Whether you’re looking to buy Cincinnati real estate or looking to buy a condo for sale in CT , it’s important to be aware of the many scams that are out there as they can happen to anyone, although those who have no experience in buying or selling are particularly prone.
Fraud in real estate is said to be one of the fastest growing cybercrimes in the nation, with the FBI reporting that it received more than 300,000 complaints in 2017 with total losses exceeding $1.4 billion. In the real estate sector alone, there were over 9,600 victims who lost more than $56 million last year.
The best way to avoid being scammed is to be aware of and successful identify real estate scams so you don’t fall prey to criminal tricksters.
Hacking Your Agent’s Email Account
Hackers have been impersonating real estate agents by hacking into their email accounts. They read messages between agents and their clients searching for potential lucrative news, such as an upcoming closing. The hacker then sends an email from the agent’s account, telling the recipient where to wire their closing funds. The recipient follows the instructions only to learn their hard-earned money was just stolen and placed into an untraceable account overseas.
Avoid becoming a victim of this scan by confirming any instructions to send money via email over the phone, with both your realtor and the bank you’re sending the money too.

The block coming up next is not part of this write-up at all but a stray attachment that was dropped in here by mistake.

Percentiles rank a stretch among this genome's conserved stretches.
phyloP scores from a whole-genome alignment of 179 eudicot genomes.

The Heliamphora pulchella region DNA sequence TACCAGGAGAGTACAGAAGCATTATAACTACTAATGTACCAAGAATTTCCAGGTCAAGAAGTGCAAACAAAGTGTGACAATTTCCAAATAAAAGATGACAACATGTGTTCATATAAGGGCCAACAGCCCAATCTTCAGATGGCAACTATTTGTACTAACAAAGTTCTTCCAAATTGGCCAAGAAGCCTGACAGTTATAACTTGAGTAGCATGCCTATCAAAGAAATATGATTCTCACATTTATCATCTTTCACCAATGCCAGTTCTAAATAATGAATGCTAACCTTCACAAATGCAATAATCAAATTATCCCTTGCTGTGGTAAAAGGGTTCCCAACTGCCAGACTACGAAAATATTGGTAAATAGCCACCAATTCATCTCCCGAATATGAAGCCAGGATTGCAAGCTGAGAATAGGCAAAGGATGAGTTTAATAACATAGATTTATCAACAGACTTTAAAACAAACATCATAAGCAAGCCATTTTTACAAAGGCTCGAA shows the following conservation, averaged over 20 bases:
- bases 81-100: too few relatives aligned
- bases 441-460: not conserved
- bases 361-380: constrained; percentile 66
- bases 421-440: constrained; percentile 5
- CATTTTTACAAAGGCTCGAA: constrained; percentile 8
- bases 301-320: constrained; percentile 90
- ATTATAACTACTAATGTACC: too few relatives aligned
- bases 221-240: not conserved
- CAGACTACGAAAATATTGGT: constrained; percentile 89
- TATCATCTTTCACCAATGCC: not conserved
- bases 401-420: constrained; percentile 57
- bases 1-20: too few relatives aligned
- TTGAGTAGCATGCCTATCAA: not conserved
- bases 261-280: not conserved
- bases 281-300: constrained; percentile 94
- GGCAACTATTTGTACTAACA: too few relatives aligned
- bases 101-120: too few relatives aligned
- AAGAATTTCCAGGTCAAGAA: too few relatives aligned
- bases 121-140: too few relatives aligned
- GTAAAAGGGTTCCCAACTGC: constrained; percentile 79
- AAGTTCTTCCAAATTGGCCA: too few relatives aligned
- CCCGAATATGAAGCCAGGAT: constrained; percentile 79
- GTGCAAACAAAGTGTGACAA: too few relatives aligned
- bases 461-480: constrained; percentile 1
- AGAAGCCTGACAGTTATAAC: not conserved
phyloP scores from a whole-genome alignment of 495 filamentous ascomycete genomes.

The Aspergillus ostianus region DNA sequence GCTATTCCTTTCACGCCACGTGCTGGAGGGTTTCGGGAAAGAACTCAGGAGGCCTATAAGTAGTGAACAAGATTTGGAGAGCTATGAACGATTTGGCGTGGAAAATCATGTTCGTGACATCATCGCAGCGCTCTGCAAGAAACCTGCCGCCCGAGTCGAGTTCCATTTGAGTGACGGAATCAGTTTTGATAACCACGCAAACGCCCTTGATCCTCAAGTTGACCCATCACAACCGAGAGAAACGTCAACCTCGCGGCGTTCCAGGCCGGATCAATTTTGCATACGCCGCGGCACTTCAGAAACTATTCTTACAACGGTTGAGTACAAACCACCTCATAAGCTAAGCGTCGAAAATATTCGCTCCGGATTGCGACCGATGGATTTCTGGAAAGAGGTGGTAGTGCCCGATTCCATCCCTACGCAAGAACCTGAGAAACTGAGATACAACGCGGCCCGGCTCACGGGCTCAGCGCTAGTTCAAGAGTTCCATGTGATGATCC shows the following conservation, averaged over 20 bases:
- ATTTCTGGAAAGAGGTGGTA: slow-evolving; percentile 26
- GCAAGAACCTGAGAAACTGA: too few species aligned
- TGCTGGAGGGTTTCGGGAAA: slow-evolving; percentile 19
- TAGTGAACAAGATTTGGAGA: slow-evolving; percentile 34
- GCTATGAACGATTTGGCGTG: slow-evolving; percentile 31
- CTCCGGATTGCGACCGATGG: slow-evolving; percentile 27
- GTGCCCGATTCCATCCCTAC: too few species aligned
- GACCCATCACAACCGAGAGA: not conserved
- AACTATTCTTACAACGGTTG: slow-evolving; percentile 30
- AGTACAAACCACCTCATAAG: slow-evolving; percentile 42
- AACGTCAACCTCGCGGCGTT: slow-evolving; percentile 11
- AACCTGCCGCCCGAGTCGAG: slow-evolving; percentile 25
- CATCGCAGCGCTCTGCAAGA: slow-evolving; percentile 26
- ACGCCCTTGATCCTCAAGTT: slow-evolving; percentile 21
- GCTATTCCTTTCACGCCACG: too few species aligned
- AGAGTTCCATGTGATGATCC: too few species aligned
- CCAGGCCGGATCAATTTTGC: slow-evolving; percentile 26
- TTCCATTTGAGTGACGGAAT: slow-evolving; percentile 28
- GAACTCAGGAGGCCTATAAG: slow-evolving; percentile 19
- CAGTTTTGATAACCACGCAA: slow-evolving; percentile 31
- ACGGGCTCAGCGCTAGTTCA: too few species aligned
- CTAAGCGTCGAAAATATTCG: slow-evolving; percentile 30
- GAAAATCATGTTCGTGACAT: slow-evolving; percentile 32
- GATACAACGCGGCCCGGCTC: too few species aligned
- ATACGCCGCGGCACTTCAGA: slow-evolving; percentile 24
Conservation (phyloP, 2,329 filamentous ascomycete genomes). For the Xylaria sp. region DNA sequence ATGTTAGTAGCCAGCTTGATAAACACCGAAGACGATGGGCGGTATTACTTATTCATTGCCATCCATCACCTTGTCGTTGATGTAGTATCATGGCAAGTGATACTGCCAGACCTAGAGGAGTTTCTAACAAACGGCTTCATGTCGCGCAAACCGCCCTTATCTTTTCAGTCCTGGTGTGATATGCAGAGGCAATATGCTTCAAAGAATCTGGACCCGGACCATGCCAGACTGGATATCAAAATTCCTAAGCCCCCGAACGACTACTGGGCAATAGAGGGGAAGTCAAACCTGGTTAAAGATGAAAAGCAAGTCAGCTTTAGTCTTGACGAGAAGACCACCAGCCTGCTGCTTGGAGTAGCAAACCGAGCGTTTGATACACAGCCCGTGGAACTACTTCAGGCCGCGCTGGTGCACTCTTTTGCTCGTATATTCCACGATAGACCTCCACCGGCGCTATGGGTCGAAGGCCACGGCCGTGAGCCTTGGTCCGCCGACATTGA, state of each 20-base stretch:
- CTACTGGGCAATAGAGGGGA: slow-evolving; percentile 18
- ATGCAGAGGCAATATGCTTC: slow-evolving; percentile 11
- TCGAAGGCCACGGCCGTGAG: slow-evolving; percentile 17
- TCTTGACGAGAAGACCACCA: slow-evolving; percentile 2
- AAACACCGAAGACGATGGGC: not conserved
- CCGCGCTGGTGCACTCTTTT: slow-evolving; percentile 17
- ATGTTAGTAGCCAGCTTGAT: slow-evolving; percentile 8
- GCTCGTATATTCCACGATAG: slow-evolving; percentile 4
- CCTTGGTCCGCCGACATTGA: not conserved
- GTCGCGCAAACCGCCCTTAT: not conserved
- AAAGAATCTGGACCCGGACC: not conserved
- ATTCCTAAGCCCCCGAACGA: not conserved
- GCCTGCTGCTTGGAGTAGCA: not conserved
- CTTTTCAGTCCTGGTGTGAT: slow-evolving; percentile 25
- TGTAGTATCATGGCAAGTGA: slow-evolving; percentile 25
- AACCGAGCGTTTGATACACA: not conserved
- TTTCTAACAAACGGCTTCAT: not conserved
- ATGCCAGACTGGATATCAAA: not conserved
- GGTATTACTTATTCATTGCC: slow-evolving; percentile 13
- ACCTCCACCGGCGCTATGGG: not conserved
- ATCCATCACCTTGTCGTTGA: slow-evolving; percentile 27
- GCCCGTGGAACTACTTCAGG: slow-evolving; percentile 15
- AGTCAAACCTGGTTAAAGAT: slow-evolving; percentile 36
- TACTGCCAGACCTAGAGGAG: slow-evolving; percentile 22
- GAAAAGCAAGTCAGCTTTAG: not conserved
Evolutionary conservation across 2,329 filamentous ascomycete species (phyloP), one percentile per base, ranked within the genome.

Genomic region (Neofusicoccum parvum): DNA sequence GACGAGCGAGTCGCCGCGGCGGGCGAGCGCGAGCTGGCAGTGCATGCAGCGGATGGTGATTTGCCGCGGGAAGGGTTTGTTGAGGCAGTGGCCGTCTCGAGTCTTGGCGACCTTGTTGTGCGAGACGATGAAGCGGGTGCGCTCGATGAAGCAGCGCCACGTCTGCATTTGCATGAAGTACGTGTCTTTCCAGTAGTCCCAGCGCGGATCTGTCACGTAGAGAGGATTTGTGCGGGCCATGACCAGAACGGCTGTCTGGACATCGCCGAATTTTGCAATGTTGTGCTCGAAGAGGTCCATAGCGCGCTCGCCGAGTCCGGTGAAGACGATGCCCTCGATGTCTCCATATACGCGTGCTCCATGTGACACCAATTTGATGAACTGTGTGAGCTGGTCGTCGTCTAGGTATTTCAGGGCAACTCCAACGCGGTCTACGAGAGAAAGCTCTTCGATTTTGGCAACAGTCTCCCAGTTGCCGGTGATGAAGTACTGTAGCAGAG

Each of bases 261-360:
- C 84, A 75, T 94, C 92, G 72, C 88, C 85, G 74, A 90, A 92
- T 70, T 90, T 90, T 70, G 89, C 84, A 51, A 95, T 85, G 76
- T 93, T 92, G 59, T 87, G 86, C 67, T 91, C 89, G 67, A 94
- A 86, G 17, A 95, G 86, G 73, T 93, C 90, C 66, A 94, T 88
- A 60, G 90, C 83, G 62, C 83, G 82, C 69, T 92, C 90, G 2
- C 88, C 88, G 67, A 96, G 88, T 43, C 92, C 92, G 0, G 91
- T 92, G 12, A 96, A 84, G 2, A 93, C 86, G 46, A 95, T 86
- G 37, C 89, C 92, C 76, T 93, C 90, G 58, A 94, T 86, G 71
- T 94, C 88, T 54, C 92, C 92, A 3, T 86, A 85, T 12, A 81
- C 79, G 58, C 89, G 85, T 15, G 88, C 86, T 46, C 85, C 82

Fake Online Listings
One of the most common scams involves scammers that duplicate property listings. They simply download images of someone else’s property along with the details about, and create fake contracts in an attempt to get deposit or broker fees. You can avoid this by requesting the help of a legal professional to example the validity of a contract before paying any money to the realtor or broker.
Sellers Withhold Information to Get You to Buy a Lemon
One of the most common ways for homebuyers and renters to get ripped off is through legitimate property owners, though it happens most often when there are no real estate agents involved, such as For Sale By Owner or rental ads on Craiglist and the like. They hope that you’ll buy (or rent) their “lemon,” meaning a house that has all sorts of problems that you don’t discover until you move in. You can avoid this by bringing along a trusted real estate agent when checking out the house and asking as many questions as you can. There are certain things that legally must be disclosed, even when selling a house “as is,” so you may want to have a lawyer look over any sales agreement before you sign on the dotted line as well.
In this scam, a so-called real estate agent sells property to a buyer, but when the check is written for escrow, instead of depositing it into the escrow account, it’s deposited in the unlicensed realtor’s account. You can avoid this by vetting both the realtor you plan to work with and the one at the other end of the sale, making sure they are currently licensed agents.